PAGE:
Although hematopoietic cells express very little if any Scf (Fig. 2, A and N; and Fig. S2 A), it was still possible that hematopoietic cells are an important functional source of SCF for HSC maintenance in the developing liver. We thus conditionally deleted Scf from hematopoietic cells using Vav1-cre (de Boer et al., 2003). Consistent with prior reports (de Boer et al., 2003; Ding et al., 2012), recombination was highly efficient in HSCs and other hematopoietic cells from Vav1-cre; Scffl/− P0 livers (Fig. 4, A and B). Vav1-cre; Scffl/− mice had normal HSC frequency in the P0 livers relative to WT or germline Scf+/− heterozygous littermate control mice (Fig. 4 C). Compared with Scf+/− mice, Vav1-cre; Scffl/− mice had similar cellularity and HSC numbers in the P0 livers (Fig. 4, D and E). P0 liver cells from Vav1-cre; Scffl/− mice had normal reconstitution capacity in all major blood lineages (Fig. 4 F). Therefore, Scf expressed by hematopoietic cells is not required for HSC maintenance in the developing liver.
HSCs do not require SCF from Ng2+ cells in the developing liver
Ng2+ periportal stromal cells have been proposed to be a component of the fetal liver niche (Khan et al., 2016). Consistent with the prior report, we found that Ng2-cre recombined in α-SMA+ periportal stromal cells in the developing liver (Fig. 5, A–E). Deletion of Scf from periportal stromal cells in Ng2-cre; Scffl/− mice did not significantly reduce HSC frequency in the developing liver (Fig. 5 F). P0 liver cellularity and HSC number did not significantly differ in Ng2-cre; Scffl/− mutants compared with littermate Scf+/− controls (Fig. 5, G and H). Moreover, P0 liver cells from Ng2-cre; Scffl/− mice had normal long-term myeloid and T cell reconstituting activity and a slight increase in B cell lineage reconstitution compared with controls (Fig. 5 I), consistent with a lack of hematopoietic reconstitution defects when Ng2+ cells are genetically ablated (Khan et al., 2016). These data demonstrate that Scf from Ng2-cre+ cells do not contribute to HSC maintenance in the developing liver.
Deletion of Scf from endothelial cells does not cause significant HSC depletion
Tie2-cre recombines in endothelial and hematopoietic cells (Ding et al., 2012; Kisanuki et al., 2001). We generated Tie2-cre; Scffl/− mice to conditionally delete Scf from these cells. Since hematopoietic cells do not express Scf (Fig. 2, A and N; and Fig. S2 A) and Scf from hematopoietic cells is not required for HSC maintenance in the developing liver (Fig. 4), this model allowed us to investigate whether endothelial cells are a critical source of SCF for HSC maintenance. As expected, Tie2-cre efficiently recombined in Scf-expressing CD31+ endothelial cells in P0 livers (Fig. 6, A and B). Tie2-cre; Scffl/− mutants had normal HSC frequency compared with littermate controls in the developing liver (Fig. 6 C). Liver cellularity and the number of HSCs in the developing livers of Tie2-cre; Scffl/− mutants did not differ significantly from littermate Scf+/− controls (Fig. 6, D and E). Competitive reconstitution assays revealed that P0 liver cells from Tie2-cre; Scffl/− mice had normal reconstitution capacity compared with controls (Fig. 6 F). Thus, deletion of Scf from endothelial cells alone does not significantly affect either the number or the function of HSCs in the developing liver.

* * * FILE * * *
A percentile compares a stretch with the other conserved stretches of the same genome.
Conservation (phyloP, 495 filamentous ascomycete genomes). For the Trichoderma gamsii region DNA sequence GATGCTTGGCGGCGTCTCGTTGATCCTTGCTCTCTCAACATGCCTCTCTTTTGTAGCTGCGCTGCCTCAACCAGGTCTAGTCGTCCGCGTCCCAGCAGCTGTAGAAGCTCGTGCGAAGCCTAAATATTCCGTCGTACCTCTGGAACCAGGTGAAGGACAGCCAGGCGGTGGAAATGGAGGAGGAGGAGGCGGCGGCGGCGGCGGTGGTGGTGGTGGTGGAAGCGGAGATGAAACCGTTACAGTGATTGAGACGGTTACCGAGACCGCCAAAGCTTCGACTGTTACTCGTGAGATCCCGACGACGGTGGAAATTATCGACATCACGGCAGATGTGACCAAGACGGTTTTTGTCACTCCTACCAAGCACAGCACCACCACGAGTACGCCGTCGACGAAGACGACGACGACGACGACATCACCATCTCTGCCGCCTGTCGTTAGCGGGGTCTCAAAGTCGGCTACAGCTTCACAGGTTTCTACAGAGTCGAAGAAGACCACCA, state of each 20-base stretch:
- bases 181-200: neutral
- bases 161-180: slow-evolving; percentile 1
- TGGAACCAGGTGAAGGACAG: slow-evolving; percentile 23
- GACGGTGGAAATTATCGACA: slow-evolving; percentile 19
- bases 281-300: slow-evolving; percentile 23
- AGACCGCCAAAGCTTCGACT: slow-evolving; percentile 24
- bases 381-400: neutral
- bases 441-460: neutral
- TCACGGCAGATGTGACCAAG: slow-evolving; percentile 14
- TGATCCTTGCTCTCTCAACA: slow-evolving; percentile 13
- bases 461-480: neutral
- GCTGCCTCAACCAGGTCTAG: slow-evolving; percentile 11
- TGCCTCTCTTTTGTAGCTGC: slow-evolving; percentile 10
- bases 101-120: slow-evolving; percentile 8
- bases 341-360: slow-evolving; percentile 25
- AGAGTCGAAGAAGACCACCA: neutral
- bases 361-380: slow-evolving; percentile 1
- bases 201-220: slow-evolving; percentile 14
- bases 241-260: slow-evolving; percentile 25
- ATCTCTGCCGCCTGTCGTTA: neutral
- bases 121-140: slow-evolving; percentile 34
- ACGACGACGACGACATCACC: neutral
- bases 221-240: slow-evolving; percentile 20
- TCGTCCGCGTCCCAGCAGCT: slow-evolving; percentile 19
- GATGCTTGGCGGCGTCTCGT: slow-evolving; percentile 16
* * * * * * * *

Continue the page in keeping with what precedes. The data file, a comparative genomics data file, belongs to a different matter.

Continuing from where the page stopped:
Deletion of Scf from hepatic stellate cells leads to loss of HSCs in the developing liver
We found that Pdgfrα, a mesenchymal cell marker (Andrae et al., 2008; Li et al., 2018), was highly expressed by CD45−Ter119−Cxcl12-DsRed+ hepatic stellate cells in the developing liver (Fig. 2 D and Fig. S2 B), raising the possibility that we could conditionally delete Scf from stellate cells using a Pdgfrα-cre transgenic line (Roesch et al., 2008). We generated Pdgfrα-cre; loxp-tdTomato mice to examine its recombination pattern in the developing liver. About 90% of tdTomato+ cells were Desmin+ stellate cells (Fig. 7, A–E), with minimal if any recombination in endothelial cells (0%), hematopoietic cells (0.3%), or hepatocytes (0.6%; Fig. S4, A–J). A minimal number of α-SMA+ cells (5%) were targeted by Pdgfrα-cre in P0 livers (Fig. S4, K–O). Thus, the Pdgfrα-cre transgenic line recombines specifically and efficiently in perisinusoidal stellate cells in the developing liver.